Fluorescent proteins that can be reversibly photoswitched between a fluorescent and a nonfluorescent state are important for innovative microscopy schemes, such as protein tracking1, fluorescence resonance energy transfer imaging2, sub-diffraction resolution microscopy3,4,5,6,7,8,9 and others. However, all available monomeric reversibly switchable fluorescent proteins (RSFPs) have similar properties and switching characteristics10,11,12, thereby limiting their use. Here, we introduce two bright green fluorescent RSFPs, bsDronpa and Padron, generated by extensive mutagenesis of the RSFP Dronpa10, with unique absorption and switching characteristics. Whereas bsDronpa features a broad absorption spectrum extending into the UV, Padron displays a switching behavior that is reversed to that of all green fluorescent RSFPs known to date. These two RSFPs enable live-cell fluorescence microscopy with multiple labels using a single detection color, because they can be distinguished by photoswitching. Furthermore, we demonstrate dual-color fluorescence microscopy with sub-diffraction resolution using bsDronpa and Dronpa whose emission maxima are separated by <20 nm.
This is a preview of subscription content, access via your institution
Open Access articles citing this article.
Scientific Reports Open Access 12 May 2022
Molecular Brain Open Access 04 January 2022
Communications Biology Open Access 30 October 2020
Subscribe to Journal
Get full journal access for 1 year
only $8.25 per issue
All prices are NET prices.
VAT will be added later in the checkout.
Tax calculation will be finalised during checkout.
Get time limited or full article access on ReadCube.
All prices are NET prices.
Chudakov, D.M., Chepurnykh, T.V., Belousov, V.V., Lukyanov, S. & Lukyanov, K.A. Fast and precise protein tracking using repeated reversible photoactivation. Traffic 7, 1304–1310 (2006).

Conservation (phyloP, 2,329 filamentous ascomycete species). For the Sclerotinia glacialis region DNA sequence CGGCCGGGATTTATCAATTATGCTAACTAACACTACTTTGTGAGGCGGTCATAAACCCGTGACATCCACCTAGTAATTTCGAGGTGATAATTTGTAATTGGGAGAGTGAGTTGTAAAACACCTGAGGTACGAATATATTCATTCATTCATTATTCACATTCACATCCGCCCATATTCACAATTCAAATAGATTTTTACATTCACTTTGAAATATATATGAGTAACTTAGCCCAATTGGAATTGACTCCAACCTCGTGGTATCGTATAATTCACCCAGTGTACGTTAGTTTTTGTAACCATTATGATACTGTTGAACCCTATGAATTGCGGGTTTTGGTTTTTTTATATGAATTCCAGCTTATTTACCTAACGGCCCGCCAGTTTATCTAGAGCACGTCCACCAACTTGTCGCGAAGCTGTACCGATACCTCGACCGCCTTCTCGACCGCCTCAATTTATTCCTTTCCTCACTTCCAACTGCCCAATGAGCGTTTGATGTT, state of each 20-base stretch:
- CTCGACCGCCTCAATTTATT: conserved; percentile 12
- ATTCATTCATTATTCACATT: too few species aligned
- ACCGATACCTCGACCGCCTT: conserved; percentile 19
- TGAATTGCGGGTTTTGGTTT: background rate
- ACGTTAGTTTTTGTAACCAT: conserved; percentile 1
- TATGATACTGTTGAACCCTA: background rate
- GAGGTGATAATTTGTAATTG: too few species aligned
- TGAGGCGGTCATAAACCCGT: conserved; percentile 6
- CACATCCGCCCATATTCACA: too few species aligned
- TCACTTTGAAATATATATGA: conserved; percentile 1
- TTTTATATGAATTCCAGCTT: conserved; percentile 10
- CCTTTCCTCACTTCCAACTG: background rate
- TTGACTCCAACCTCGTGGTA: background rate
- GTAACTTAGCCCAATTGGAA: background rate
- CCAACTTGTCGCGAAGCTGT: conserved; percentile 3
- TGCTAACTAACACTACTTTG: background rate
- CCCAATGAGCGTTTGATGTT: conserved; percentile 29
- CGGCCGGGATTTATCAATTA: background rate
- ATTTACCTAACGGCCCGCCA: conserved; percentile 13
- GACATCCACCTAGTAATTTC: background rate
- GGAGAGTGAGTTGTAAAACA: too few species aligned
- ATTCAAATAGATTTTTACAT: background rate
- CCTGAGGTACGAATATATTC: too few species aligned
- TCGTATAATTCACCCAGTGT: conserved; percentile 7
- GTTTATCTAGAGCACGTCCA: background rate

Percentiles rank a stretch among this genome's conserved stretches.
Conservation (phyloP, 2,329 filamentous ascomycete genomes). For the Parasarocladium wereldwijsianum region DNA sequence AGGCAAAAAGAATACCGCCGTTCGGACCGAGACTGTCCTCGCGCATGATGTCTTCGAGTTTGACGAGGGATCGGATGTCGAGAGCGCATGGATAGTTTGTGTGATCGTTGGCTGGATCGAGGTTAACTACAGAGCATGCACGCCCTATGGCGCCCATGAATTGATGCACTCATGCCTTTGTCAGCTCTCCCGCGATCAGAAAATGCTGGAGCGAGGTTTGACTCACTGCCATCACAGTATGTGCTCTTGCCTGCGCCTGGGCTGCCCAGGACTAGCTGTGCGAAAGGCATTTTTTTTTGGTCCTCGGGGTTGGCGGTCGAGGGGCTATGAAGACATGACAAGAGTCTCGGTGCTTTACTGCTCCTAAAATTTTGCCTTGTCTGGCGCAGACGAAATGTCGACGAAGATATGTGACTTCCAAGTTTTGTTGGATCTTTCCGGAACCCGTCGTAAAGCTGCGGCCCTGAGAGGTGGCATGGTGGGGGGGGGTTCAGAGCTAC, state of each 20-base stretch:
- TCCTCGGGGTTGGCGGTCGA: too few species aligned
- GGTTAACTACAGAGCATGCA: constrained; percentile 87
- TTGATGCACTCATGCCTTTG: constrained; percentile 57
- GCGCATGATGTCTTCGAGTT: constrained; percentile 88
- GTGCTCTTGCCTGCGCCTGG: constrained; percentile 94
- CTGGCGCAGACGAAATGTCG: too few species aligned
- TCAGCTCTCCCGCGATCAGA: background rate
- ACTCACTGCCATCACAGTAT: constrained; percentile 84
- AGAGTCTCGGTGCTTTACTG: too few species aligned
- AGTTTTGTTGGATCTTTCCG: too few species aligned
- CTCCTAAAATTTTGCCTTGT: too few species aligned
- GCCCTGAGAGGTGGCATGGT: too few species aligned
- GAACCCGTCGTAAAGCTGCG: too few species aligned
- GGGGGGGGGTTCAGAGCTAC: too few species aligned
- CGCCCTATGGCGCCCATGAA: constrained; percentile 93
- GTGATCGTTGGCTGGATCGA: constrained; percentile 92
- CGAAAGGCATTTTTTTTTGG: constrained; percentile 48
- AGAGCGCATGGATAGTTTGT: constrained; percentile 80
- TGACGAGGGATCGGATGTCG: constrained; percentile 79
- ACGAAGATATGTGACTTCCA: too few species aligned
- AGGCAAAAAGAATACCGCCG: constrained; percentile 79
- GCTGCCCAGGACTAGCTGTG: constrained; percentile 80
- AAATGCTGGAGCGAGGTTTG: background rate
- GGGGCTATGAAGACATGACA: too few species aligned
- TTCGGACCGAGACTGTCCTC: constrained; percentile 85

Jares-Erijman, E.A. & Jovin, T.M. FRET imaging. Nat. Biotechnol. 21, 1387–1395 (2003).
Hell, S.W., Jakobs, S. & Kastrup, L. Imaging and writing at the nanoscale with focused visible light through saturable optical transitions. Appl. Phys. A 77, 859–860 (2003).
Hell, S.W. Toward fluorescence nanoscopy. Nat. Biotechnol. 21, 1347–1355 (2003).
Hofmann, M., Eggeling, C., Jakobs, S. & Hell, S.W. Breaking the diffraction barrier in fluorescence microscopy at low light intensities by using reversibly photoswitchable proteins. Proc. Natl. Acad. Sci. USA 102, 17565–17569 (2005).
Betzig, E. et al. Imaging intracellular fluorescent proteins at nanometer resolution. Science 313, 1642–1645 (2006).
Hess, S.T., Girirajan, T.P. & Mason, M.D. Ultra-high resolution imaging by fluorescence photoactivation localization microscopy. Biophys. J. 91, 4258–4272 (2006).
Dedecker, P. et al. Subdiffraction imaging through the selective donut-mode depletion of thermally stable photoswitchable fluorophores: numerical analysis and application to the fluorescent protein Dronpa. J. Am. Chem. Soc. 129, 16132–16141 (2007).
Egner, A. et al. Fluorescence nanoscopy in whole cells by asynchronous localization of photoswitching emitters. Biophys. J. 93, 3285–3290 (2007).
Ando, R., Mizuno, H. & Miyawaki, A. Regulated fast nucleocytoplasmic shuttling observed by reversible protein highlighting. Science 306, 1370–1373 (2004).
Ando, R., Flors, C., Mizuno, H., Hofkens, J. & Miyawaki, A. Highlighted generation of fluorescence signals using simultaneous two-color irradiation on Dronpa mutants. Biophys. J. 92, L97–L99 (2007).
Stiel, A.C. et al. 1.8 A bright-state structure of the reversibly switchable fluorescent protein Dronpa guides the generation of fast switching variants. Biochem. J. 402, 35–42 (2007).
Henderson, J.N., Ai, H.W., Campbell, R.E. & Remington, S.J. Structural basis for reversible photobleaching of a green fluorescent protein homologue. Proc. Natl. Acad. Sci. USA 104, 6672–6677 (2007).